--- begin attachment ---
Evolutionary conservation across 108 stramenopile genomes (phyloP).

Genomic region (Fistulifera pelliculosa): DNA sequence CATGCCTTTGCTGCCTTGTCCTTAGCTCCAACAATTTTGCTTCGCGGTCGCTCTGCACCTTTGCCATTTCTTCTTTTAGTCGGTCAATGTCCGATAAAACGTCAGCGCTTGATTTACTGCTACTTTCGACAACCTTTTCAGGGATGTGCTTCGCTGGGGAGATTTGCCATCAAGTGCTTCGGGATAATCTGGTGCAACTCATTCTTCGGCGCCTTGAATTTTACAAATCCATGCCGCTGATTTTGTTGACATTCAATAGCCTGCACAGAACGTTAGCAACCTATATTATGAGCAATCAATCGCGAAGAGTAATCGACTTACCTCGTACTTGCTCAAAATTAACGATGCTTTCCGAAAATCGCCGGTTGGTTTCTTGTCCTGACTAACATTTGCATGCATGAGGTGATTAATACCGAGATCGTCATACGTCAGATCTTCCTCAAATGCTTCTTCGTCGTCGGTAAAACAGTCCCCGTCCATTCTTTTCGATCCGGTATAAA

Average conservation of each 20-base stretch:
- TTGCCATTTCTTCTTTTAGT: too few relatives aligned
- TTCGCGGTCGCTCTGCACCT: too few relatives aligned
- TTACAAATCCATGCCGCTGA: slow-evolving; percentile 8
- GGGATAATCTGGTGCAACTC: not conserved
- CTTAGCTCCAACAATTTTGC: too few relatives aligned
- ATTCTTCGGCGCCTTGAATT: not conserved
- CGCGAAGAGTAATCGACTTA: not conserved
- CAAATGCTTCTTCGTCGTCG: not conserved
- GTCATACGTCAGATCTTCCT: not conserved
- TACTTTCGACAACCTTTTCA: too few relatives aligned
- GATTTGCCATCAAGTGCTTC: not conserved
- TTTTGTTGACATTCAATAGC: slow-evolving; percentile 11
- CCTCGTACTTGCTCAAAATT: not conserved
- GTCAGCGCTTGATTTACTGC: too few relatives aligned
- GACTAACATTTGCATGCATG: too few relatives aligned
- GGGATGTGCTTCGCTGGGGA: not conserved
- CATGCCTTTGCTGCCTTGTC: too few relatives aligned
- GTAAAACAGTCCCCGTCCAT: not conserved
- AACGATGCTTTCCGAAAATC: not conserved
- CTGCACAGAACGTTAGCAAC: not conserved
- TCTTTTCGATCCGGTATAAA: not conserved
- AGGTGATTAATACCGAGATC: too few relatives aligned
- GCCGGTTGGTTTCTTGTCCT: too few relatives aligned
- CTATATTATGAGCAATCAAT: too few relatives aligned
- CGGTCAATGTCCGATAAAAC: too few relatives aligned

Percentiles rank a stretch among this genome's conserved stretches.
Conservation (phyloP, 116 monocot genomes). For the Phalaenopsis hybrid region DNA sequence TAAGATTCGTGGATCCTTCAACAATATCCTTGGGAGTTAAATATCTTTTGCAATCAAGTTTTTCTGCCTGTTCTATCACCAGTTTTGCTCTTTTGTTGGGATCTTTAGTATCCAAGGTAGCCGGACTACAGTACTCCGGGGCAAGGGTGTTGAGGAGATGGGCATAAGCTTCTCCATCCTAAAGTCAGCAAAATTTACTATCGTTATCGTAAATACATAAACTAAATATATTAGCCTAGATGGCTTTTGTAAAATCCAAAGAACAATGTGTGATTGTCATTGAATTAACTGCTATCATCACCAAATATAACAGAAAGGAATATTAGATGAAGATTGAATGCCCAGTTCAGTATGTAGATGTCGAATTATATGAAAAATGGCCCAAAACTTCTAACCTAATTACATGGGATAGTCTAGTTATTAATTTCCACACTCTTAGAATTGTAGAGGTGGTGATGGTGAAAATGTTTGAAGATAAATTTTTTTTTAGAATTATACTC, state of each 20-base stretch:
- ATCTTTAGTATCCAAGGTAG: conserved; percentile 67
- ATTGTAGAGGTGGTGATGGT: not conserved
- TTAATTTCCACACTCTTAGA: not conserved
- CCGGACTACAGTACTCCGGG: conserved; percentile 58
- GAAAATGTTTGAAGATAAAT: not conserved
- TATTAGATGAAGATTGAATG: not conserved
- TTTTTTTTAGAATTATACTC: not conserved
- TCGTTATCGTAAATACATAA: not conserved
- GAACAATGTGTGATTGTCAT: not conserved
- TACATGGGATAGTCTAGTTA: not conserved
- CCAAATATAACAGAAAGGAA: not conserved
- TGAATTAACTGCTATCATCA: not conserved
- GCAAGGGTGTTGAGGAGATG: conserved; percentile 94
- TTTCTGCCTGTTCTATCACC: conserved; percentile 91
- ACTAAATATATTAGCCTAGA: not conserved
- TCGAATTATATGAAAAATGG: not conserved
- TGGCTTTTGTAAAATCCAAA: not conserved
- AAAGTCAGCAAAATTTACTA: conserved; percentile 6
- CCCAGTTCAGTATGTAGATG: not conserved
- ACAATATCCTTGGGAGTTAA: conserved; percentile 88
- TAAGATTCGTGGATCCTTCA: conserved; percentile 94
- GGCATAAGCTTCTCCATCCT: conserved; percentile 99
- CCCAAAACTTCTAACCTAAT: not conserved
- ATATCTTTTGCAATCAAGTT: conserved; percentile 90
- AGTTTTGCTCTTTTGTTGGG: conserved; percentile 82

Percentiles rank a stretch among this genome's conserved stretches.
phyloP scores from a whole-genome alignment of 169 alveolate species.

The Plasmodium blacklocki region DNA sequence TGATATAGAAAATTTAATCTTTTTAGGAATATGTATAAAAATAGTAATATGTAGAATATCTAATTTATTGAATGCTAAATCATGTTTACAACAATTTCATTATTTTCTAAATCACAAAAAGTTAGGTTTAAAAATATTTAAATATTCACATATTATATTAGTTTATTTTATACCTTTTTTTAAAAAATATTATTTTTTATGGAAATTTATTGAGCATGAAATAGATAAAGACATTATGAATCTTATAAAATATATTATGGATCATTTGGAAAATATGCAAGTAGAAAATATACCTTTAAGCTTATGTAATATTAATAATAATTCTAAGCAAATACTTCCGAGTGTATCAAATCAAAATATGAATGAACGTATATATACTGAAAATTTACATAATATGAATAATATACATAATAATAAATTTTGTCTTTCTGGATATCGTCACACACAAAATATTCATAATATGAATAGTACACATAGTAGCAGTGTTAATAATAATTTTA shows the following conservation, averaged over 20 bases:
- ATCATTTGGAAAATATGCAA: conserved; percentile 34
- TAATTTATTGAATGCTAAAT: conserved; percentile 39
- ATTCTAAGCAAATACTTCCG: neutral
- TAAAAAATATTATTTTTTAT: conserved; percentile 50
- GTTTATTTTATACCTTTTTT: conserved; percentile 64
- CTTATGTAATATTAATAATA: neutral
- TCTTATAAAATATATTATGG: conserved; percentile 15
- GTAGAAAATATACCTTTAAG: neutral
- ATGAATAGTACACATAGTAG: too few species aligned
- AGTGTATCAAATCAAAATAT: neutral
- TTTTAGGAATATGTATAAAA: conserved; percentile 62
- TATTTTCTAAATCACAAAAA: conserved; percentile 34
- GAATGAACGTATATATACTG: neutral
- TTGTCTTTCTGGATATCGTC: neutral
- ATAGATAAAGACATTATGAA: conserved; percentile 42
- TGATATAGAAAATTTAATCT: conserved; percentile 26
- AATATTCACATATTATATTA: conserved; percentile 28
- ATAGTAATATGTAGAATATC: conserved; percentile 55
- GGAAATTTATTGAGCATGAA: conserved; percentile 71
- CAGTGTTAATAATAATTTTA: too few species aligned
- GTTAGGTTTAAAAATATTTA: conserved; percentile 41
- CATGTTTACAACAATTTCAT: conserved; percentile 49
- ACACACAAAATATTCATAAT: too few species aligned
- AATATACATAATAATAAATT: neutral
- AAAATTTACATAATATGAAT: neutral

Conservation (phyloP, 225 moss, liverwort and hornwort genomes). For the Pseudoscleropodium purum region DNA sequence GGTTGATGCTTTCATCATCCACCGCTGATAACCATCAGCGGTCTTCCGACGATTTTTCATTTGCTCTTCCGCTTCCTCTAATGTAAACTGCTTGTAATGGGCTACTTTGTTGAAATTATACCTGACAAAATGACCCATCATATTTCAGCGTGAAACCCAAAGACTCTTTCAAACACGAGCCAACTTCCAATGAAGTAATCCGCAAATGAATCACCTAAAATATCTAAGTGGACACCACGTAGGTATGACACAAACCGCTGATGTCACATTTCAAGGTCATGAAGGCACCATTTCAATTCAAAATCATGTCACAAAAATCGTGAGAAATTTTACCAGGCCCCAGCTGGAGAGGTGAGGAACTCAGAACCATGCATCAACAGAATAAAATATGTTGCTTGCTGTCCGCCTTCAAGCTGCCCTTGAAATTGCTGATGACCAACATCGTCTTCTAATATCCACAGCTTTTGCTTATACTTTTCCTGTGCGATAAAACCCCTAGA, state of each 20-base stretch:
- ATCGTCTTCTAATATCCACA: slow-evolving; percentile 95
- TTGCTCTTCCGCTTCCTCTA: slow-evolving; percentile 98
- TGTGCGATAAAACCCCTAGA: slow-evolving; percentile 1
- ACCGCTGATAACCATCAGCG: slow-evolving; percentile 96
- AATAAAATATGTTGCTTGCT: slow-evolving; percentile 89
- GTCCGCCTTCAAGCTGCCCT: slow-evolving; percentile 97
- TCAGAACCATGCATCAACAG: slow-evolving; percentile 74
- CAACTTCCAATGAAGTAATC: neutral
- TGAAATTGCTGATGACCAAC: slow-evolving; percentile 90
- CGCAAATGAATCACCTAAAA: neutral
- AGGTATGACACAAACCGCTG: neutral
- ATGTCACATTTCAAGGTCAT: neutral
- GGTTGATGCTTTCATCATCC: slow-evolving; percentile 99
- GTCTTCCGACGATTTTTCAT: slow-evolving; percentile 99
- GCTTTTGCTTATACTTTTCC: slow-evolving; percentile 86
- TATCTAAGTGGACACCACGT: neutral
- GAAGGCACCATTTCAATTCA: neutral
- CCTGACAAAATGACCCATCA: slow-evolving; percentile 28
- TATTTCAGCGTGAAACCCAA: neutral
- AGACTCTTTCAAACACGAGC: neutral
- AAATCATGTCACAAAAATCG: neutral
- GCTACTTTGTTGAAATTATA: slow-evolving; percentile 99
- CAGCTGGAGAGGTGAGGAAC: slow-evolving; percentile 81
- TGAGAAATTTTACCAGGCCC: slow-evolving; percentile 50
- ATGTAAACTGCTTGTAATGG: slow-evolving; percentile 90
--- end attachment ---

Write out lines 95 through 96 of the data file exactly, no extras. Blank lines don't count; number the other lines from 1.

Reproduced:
- AGGTATGACACAAACCGCTG: neutral
- ATGTCACATTTCAAGGTCAT: neutral